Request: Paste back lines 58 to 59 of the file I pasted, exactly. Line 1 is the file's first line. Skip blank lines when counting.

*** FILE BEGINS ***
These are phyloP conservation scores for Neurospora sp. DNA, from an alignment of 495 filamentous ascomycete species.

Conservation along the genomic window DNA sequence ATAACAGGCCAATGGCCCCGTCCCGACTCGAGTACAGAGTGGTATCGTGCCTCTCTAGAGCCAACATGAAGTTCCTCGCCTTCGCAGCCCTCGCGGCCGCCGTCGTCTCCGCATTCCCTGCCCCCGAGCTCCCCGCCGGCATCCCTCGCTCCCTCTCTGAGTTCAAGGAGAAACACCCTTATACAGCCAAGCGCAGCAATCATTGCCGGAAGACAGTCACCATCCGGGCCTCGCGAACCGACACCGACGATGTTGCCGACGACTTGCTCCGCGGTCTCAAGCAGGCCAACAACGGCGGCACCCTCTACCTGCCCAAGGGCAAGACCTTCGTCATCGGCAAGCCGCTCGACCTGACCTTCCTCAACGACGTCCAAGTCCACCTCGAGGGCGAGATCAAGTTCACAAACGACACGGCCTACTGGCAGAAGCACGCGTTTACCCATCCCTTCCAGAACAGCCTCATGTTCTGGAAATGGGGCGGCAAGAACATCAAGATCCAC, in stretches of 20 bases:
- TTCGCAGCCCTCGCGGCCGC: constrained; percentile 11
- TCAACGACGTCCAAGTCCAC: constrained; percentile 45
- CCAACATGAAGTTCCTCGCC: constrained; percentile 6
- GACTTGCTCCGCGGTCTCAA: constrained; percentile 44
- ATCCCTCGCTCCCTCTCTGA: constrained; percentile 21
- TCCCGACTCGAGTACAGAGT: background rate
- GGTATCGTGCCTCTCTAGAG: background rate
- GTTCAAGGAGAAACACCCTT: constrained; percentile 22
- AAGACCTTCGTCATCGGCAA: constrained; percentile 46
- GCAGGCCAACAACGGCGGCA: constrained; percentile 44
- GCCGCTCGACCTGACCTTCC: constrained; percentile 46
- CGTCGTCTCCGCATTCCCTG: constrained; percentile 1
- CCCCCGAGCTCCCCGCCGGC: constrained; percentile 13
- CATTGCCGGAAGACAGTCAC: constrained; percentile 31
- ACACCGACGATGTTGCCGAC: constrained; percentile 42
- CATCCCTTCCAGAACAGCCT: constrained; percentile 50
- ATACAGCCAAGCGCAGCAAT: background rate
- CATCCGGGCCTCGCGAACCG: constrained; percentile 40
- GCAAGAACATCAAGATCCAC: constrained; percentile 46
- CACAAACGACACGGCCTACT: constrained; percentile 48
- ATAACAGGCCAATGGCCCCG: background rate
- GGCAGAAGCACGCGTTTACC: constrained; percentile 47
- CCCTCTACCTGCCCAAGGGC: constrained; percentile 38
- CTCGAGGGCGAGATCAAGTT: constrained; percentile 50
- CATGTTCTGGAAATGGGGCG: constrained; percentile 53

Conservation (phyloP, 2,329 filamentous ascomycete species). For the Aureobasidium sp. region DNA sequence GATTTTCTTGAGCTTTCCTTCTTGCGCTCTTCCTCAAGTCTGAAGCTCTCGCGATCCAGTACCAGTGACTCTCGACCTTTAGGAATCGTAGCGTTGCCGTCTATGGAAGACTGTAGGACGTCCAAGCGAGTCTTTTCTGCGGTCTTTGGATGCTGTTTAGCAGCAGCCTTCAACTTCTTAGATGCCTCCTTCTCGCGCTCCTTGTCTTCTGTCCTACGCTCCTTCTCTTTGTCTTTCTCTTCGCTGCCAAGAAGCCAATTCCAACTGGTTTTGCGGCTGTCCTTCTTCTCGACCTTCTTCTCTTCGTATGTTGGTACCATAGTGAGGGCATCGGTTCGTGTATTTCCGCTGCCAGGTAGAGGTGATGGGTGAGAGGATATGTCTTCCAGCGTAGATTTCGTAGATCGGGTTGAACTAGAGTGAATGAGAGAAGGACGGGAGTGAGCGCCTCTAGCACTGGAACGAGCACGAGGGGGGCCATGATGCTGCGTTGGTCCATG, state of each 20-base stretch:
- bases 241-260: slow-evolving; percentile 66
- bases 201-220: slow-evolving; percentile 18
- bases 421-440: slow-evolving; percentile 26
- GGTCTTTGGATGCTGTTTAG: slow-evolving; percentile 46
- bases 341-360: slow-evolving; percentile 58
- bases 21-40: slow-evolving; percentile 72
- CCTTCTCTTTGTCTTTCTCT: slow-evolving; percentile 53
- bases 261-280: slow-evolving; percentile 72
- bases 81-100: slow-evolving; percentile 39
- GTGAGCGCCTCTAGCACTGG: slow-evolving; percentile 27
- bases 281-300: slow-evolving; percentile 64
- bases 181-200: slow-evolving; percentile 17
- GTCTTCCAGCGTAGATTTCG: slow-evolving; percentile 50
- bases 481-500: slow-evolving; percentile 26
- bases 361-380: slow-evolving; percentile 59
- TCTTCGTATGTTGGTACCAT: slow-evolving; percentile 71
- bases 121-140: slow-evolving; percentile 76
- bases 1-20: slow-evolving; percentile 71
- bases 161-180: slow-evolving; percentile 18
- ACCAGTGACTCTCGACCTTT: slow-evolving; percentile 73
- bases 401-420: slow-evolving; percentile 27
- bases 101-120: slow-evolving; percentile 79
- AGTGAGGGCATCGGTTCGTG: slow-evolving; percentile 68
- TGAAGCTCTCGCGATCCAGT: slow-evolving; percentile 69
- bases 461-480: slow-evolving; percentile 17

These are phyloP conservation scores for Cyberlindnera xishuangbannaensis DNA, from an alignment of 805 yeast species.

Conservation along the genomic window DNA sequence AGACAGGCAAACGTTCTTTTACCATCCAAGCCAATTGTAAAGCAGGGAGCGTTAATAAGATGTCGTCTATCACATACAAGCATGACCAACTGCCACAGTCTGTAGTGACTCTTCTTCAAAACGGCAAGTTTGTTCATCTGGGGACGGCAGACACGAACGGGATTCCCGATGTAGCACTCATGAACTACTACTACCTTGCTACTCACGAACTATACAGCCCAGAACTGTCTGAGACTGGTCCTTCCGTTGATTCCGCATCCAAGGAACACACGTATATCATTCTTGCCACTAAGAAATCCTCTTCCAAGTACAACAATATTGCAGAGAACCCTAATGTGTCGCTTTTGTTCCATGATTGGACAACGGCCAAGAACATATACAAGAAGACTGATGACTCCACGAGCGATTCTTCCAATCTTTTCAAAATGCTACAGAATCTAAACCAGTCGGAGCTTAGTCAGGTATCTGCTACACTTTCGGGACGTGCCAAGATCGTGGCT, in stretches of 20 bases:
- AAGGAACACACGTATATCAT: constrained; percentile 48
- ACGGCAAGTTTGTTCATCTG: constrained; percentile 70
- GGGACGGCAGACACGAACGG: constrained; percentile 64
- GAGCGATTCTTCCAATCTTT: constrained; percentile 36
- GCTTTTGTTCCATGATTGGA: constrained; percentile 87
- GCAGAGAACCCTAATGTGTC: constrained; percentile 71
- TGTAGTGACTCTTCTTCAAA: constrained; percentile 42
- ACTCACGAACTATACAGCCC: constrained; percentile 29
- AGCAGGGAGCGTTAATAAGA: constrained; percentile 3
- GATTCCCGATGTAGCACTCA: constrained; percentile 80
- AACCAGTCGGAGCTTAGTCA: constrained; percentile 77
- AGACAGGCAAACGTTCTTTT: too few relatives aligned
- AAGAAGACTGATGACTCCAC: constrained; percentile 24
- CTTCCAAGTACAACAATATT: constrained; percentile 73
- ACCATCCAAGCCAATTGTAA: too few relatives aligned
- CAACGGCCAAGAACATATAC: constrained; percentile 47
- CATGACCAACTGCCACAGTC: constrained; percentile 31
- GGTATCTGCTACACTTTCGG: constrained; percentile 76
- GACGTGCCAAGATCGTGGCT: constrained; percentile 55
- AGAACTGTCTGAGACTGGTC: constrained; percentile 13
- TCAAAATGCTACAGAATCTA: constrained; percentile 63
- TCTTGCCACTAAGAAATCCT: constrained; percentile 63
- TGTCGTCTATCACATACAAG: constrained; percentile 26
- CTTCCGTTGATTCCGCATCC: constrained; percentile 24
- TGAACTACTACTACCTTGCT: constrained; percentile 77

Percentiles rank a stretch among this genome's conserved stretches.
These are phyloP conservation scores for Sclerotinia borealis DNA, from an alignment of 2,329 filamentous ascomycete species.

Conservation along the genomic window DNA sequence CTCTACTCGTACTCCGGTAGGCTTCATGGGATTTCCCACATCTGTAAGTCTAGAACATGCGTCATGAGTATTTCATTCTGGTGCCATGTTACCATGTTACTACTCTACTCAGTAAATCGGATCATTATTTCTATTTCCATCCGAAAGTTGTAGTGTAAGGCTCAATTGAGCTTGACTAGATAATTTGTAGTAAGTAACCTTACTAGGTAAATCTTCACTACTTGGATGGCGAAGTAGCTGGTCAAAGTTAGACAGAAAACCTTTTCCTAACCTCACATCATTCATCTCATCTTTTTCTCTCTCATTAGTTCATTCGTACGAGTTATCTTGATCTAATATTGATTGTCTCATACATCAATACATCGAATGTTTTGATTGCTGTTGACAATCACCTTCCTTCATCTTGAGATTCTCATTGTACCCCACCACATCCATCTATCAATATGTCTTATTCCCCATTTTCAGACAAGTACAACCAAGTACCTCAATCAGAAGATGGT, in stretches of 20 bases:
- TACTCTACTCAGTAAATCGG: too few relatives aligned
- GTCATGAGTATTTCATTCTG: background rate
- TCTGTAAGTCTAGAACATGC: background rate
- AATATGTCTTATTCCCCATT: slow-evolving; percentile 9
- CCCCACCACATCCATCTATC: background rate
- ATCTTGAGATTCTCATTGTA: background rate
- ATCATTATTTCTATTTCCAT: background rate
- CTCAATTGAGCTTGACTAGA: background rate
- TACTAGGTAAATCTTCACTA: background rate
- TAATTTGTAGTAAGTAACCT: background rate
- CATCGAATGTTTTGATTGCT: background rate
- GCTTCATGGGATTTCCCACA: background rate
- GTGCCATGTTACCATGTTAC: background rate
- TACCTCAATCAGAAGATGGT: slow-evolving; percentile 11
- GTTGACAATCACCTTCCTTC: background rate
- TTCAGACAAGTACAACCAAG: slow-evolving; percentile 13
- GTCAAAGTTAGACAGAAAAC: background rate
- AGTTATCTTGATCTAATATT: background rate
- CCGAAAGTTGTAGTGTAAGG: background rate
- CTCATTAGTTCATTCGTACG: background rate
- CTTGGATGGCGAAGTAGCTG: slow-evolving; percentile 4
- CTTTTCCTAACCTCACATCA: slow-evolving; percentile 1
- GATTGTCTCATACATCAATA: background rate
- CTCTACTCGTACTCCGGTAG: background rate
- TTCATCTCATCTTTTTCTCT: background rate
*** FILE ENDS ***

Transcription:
- GGGACGGCAGACACGAACGG: constrained; percentile 64
- GAGCGATTCTTCCAATCTTT: constrained; percentile 36